Ryan Ferguson vows to leave Missouri behind - WSFA.com: News Weather and Sports for Montgomery, AL.

Ryan Ferguson vows to leave Missouri behind

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KANSAS CITY, MO (KCTV) -

Ryan Ferguson, who was wrongfully convicted of murdering a Columbia sports editor, said Friday evening that he plans to leave Missouri.

Ferguson was convicted in 2005 of the 2001 slaying of Columbia Daily Tribune sports editor Kent Heitholt. After a series of court battles, he became a free man earlier this month.

He celebrated with friends and family in Kansas City his freedom.

 "It's a very strange world so far, displaced from what I've been living the last decade. Every day is a new adventure, and you're just trying to get acclimated." Ferguson said.

Ferguson says he finds it surreal that he's able to have dinner with his family, to come and go as he pleases after spending the past decade behind bars. He's been able to walk the streets of Columbia, but he believes it is time to move on.

"Unfortunately, I just don't feel comfortable here. Columbia, especially. I love the town, but with the authorities there, it's just a very uncomfortable place for me," Ferguson told KCTV5 News. "Everybody looks at you. There are so many people supportive people but it only takes one negative person to change everything."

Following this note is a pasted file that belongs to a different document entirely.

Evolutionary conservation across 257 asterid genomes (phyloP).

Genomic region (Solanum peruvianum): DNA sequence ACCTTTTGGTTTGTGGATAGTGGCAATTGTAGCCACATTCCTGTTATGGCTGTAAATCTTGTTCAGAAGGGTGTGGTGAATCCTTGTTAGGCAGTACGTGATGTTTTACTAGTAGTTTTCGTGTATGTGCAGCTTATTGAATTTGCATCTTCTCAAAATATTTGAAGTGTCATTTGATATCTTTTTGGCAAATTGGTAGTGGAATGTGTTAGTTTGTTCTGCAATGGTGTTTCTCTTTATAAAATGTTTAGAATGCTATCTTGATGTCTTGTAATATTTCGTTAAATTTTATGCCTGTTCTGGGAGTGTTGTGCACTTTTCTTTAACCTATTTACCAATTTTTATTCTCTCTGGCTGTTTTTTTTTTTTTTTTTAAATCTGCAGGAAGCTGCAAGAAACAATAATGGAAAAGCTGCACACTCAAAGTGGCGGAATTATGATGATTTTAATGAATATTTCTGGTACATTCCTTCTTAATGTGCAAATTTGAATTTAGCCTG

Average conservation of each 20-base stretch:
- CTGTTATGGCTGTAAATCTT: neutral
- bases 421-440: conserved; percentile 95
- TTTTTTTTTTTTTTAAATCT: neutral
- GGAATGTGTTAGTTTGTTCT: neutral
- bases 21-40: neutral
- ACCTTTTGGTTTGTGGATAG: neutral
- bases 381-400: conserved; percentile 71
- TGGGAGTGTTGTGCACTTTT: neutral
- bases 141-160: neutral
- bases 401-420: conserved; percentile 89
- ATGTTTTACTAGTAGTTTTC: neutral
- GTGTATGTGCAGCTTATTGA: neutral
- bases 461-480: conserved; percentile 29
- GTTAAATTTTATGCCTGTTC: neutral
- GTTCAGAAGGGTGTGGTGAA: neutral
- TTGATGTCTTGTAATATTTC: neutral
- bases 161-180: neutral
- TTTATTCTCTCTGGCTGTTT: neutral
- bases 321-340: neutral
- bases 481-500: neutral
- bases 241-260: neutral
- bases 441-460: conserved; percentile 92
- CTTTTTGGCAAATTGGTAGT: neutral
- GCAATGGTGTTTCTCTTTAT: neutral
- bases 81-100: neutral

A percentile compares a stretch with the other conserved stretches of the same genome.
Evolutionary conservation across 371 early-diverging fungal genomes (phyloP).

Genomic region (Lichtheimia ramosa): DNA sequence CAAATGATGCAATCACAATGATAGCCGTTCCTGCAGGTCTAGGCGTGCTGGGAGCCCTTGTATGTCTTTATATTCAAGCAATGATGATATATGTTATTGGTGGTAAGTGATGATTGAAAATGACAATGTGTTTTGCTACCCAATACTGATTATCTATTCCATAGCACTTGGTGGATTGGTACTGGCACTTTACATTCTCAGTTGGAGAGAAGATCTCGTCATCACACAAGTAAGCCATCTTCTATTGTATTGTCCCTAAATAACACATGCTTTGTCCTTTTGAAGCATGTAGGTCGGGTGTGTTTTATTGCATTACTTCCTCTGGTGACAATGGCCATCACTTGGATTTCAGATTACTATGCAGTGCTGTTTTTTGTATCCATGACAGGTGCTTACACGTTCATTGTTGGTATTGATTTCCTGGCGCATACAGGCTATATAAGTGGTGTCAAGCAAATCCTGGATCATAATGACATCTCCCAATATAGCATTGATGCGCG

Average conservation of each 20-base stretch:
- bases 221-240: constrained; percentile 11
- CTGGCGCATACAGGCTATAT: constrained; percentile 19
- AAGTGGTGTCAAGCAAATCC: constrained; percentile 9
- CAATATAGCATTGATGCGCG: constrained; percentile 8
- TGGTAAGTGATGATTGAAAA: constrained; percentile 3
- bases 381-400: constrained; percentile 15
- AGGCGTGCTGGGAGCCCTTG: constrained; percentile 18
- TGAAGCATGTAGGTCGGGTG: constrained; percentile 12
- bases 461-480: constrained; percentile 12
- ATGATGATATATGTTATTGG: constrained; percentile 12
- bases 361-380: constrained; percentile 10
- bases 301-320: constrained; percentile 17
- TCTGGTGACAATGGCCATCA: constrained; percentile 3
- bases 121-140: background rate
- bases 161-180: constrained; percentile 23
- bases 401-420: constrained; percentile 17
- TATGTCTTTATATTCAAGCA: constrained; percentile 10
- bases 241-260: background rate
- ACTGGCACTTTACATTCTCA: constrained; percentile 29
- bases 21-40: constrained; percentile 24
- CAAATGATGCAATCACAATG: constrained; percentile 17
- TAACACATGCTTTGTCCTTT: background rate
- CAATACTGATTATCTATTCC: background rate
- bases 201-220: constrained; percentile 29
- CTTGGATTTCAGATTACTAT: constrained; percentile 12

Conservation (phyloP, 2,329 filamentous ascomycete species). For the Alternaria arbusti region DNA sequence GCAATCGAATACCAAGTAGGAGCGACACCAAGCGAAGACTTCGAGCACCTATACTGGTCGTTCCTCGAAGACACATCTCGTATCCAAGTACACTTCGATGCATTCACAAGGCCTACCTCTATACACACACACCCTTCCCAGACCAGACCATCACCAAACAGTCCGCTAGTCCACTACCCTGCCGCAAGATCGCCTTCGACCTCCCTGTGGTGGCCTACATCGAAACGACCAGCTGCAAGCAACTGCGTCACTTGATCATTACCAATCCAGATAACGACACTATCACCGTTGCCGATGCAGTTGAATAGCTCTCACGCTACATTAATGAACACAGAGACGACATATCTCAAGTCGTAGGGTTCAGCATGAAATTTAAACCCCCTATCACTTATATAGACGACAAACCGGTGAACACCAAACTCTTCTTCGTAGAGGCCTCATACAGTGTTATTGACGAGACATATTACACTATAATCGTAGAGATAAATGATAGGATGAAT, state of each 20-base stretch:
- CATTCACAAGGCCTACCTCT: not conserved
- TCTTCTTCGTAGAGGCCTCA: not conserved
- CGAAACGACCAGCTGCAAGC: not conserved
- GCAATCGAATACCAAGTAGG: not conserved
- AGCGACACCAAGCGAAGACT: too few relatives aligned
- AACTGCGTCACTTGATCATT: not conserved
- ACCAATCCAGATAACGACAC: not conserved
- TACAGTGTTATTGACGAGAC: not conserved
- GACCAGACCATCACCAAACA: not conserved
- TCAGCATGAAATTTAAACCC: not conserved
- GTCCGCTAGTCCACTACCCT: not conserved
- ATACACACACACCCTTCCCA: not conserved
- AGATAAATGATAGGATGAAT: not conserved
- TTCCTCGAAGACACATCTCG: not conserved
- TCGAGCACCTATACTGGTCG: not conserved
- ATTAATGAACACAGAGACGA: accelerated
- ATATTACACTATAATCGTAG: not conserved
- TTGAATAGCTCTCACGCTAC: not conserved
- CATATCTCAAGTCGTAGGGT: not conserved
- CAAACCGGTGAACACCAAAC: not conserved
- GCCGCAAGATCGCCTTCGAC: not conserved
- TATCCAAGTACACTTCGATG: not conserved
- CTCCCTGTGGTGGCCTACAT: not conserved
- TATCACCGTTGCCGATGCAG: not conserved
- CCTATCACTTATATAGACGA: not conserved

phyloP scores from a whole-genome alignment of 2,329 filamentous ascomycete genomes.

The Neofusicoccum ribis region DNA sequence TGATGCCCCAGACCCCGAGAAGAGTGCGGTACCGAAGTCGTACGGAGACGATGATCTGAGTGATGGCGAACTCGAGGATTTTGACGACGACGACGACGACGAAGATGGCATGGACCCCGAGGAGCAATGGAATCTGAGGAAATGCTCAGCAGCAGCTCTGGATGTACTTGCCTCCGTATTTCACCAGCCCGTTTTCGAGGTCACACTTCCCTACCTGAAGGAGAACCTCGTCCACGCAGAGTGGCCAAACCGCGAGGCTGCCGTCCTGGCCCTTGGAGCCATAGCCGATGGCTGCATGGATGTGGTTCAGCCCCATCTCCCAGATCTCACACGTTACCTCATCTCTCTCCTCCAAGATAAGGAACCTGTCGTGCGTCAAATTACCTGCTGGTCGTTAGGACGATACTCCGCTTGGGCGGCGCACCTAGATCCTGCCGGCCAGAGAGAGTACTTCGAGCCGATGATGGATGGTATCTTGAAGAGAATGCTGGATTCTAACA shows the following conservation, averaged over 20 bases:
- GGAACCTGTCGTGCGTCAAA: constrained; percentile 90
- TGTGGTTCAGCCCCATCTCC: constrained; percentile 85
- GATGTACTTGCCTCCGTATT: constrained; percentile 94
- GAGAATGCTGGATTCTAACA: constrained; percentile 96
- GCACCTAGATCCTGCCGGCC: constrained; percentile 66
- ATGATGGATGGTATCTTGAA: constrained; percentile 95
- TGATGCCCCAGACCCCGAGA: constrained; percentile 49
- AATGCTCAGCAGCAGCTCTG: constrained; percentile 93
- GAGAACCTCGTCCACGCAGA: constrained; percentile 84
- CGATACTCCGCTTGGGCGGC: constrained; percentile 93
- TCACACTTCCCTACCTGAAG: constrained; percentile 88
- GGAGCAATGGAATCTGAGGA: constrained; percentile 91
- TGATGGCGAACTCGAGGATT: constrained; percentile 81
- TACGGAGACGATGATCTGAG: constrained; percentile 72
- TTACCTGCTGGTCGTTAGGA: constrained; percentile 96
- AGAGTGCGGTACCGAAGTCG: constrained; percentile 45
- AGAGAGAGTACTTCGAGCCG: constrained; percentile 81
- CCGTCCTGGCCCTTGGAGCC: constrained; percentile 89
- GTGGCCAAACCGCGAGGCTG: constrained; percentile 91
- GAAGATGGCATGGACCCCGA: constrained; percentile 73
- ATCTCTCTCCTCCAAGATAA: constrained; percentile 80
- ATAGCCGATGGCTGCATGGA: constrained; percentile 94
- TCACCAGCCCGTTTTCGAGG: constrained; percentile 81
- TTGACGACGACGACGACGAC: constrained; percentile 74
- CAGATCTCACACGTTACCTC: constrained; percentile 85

He said he and his girlfriend are planning to relocate initially to Florida.

He said he enjoyed his Thanksgiving with his family.

"It was an amazing holiday," he said.

Ferguson and his mother, Leslie, both say they plan says they plan to work to help those who've been wrongly convicted.

"It's so hard to get an innocent person out of prison, but so easy to get them in. We need to stop the flow and there needs to be accountability," said Ferguson, adding that prosecutors and others in the justice system must be held accountable. "Helping innocent people and changing the justice system to make it better for the people is a lifelong goal. It might take forever to make a small change but I'm willing to dedicate my life to do that.

At the Black and Gold Tavern, the voices of cheer and merriment were louder than usual as they celebrated.

"I keep pinching myself every day and we're just thrilled and walking on clouds every day. My heart's just filled with gratitude," Leslie Ferguson said. "To see your child at the end of such an injustice is really heartbreaking as a parent."

She said if this could happen to her son, it could happen to anyone.

Copyright 2013 KCTV (Meredith Corp.) All rights reserved.

 

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